2- Territorial Sea – Low Water Mark

In previous centuries, the “closed sea’ principle allowed states to exert territorial sea rights and jurisdiction over a narrow belt of sea adjacent to its coastline – in general this equated to approximately three nautical miles, which is based on the distance a cannonball could be fired from the coast. At present, the vast majority of states have established territorial seas at the 12 nautical mile limit as stipulated by UNCLOS. In this region, the costal state has the sole sovereign right to resource exploitation and fishing. 

No foreign ships are allowed in this region unless they come under the right of innocent passage. This means provided a vessel is not present within the 12 nautical miles for the exploration of resources, transiting arms or weapon or spying, then it’s free to pass. 

UK Fishing under the Territorial Sea – Low Water Mark

Within the 12 nautical mile limits, fish can only be caught by boats belonging to the coastal state or in accordance with a treaty between that state and the country the fishing boat came from. 

The same right applies to the UK; however, successive governments throughout the last 50 years have entered into agreements that allow other nations access to our Territorial Sea Zone. An example is through the Fishery Limits Act 1964 which implemented the European Fisheries Convention. This has permitted five EU Member States (Belgium, France, Germany, Ireland and the Netherlands) the right to fish in parts of the 6-12 mile zone off the UK. These countries were regarded as nations whose vessels ‘habitually fished’ between 1953 and 1962, hence being permitted this access. The UK, in turn, received the right to fish in the 6-12-mile zones off parts of Belgium, France, Germany and Ireland. As of present, this right remains via EU law which incorporated the previous European Fisheries Convention. 

Leaving the EU

Now, unless the UK government reaches an agreement with the EU pertaining to the 1964 European Fisheries Convention, the five EU Member States will no longer have the right to fish in the UK’s 6-12 mile zone. 

This means that for the first time in years, the UK will have the right to exert national rights and jurisdictions up to 12 miles off its coast. For many, this is the primary benefit of leaving the EU; regaining sovereignty and the will to decide – of its own accord – what the UK can and cannot do with its own resources and territory. Whether these 12 miles will help uplift a declining industry remains to be seen. 

4-Exclusive Economic Zone  

It is, however, the Exclusive Economic Zone which is the most important zone for coastal nations as it extends 200 nautical miles from the baseline. It allows for example:

  • Exclusive right to exploit or conserve any resources found within the water and on the sea floor.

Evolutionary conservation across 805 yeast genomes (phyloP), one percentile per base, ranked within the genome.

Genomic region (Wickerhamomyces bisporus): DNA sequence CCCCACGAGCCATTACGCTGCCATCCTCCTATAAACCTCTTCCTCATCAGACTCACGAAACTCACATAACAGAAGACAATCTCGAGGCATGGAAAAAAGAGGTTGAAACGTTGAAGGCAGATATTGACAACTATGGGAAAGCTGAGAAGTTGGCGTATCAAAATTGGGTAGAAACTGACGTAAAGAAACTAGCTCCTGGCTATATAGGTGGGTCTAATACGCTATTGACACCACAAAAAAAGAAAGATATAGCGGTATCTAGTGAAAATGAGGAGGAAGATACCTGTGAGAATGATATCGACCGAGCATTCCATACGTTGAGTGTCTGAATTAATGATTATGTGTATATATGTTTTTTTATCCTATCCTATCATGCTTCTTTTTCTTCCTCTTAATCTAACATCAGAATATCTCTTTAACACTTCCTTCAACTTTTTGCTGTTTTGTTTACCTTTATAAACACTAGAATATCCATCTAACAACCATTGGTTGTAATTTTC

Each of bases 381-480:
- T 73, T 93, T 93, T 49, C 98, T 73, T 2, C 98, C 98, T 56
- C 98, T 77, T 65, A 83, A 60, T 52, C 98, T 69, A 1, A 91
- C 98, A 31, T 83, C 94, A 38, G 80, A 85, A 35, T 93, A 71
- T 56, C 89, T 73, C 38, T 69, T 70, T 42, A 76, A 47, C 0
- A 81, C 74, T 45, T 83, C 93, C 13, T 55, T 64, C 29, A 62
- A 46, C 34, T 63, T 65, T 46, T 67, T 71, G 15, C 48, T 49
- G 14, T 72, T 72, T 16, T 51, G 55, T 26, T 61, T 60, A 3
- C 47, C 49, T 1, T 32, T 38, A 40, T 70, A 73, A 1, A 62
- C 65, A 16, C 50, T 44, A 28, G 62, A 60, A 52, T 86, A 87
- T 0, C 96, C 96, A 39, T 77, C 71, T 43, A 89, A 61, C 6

• These resources include both living resources, such as fish, and non-living resources, such as oil and natural gas.
  • Exclusive rights to engage in offshore energy generation from the waves, currents, and wind within their Exclusive Economic Zone.
  • Article 56 of UNCLOS also allows States to establish and use artificial islands as well as conduct marine scientific research etc. 

This zone also does not give a coastal State the right to prohibit or limit freedom of navigation or overflight, subject to very limited exceptions. 

UK Fishing Under the Exclusive Economic Zone  

Being part of the EU and being a signatory to the EU’s Common Fisheries Policy has meant EU fishing vessels enjoy a right of equal access to all EU waters (therefore, including the UK’s Exclusive Economic Zone), other than waters within the 12-mile zone subject to what was discussed (European Fisheries Convention). 

Leaving the EU

It’s worth highlighting that the UK has the fifth largest Exclusive Economic Zone in the world (6,805,586 km).

So, once outside the EU, the UK will be in full control of this Exclusive Economic Zone. As such, it’s a fresh opportunity for the government to rearrange the quotas and who has the right to decide who fishes in UK waters and on what terms.

Negotiations with the EU will again determine what deal is reached between the EU and UK in regards to each other’s Exclusive Economic Zone, especially when it comes to fishing. 


For the EU, the UK’s seas are bountiful because of the species found including scallops, crab and lobsters.These are however delicacies that have not been popular in this country. Contrastingly, cod and haddock – the staples of fish-and-chips shops – are found closer to Norway and Iceland. 

In other words, Britain exports most of what it catches and imports most of what it eats. Either the UK will need to change its appetite, or it will need to import fish from the EU. The latter, however, is only economically viable by being given special access to the Single Market. As mentioned previously, access to the Single Market is of upmost importance as it is far too lucrative to ignore.

In return, the EU may be granted access to fish in the UK’s Exclusive Economic Zone and having a say on UK quotas. So, there’s a possibility that the UK’s fishing industry will lose out. The magic disappearance of EU fishing vessel is therefore potentially a fallacy. This will consequently exacerbate many coastal communities declining trust in the political leadership, but it remains to be seen if there is heavy political damage. 

For other sectors, such as mining and shipping, the benefits of regaining our waters maybe more apparent. Let’s save this discussion for another article.